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Searching for Rotimi- A Letter From London

Rotimi Fani-Kayode died 29 years ago (21 December 1989), in exile, after moving to England at the age of 12 to escape the Nigerian Civil War.  Today, the combination of raw emotion and transgressive physicality in his photographic portraits and compositions, and his exposes the tensions created by sexuality, race and culture, is as relevant as ever. Dele Meiji recalls his encounters with the artists images.

I first encountered Rotimi Fani-Kayode in a photography bookshop on Marchmont Street, in the heart of Bloomsbury. Today there is no sign of it, all trace of it obliterated by the presence of new cafés and boutiques. I was in my early twenties, Yoruba and Nigerian, twice displaced, engaging in my own version of an immigrant experience that has been lived a million times over. It is an experience that, no matter how rich, is always characterised by loneliness and a search, always a search – despite busyness, sadness, or the humdrum of living – for things that signify rootedness, and home. For me, nostalgia, imagination and desire coalesced on that winter evening on Marchmont Street. Entering that bookshop, I met a mask, and a man, that has haunted me ever since.

The mask is the face of a man biting fiercely on a flower sprouting out of a palm leaf, his head adorned with a crown of small, white flowers – dandelions perhaps. Leaves cover his face in a visual echo of mariwo, the palm fronds that cover the entrance to forest shrines in Yorubaland.  The mouth and face is aglow with ferocity, but closed in what looks like bliss. The most striking thing for me about the image was the name emblazoned on the book, Rotimi Fani-Kayode.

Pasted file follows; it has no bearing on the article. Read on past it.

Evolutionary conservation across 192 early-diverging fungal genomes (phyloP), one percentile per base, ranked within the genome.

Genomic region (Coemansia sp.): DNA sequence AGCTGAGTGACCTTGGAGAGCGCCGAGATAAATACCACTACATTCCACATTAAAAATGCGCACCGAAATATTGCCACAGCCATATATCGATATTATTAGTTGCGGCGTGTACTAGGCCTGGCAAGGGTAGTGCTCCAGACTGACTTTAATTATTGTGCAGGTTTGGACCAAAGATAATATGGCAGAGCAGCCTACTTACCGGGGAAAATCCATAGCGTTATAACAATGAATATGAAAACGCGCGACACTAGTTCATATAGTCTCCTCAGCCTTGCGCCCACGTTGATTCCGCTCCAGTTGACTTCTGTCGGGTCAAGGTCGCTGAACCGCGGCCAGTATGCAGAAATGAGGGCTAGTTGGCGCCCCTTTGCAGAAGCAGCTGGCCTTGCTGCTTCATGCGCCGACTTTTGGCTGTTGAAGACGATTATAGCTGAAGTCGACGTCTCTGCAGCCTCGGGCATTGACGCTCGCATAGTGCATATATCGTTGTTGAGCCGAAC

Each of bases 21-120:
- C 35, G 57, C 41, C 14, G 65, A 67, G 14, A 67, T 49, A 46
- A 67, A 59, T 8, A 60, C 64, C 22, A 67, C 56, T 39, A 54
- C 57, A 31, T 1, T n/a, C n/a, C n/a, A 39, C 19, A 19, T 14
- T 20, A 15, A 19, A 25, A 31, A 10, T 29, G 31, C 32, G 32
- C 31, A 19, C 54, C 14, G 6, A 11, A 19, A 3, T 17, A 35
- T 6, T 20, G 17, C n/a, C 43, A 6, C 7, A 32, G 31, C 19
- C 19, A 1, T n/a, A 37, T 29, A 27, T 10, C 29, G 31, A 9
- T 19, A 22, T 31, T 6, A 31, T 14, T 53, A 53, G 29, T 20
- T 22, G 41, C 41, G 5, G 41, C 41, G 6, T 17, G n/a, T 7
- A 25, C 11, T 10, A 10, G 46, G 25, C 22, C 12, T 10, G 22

On that cold evening I had the bookshop to myself, save for the sales assistant. In the confines of the small space I reached up to pull the book down, glancing excitedly through the pages, encountering images of gods and people in poses both sacred and profane. This was a rare visual encounter with the iconography of my ancestors – and the knowledge, if only intuitive, that I had a subject worthy of a biography. Being a poor student at the time, I didn’t buy the book immediately – I recall rushing to my university campus and searching online for any information I could find about him. Perhaps because I was too busy absorbing the images, I don’t recall registering the fact of his death in the bookshop. It was only sitting in front of a computer screen on campus that I remember noting with sadness that he had died in 1989 of AIDS-related illnesses.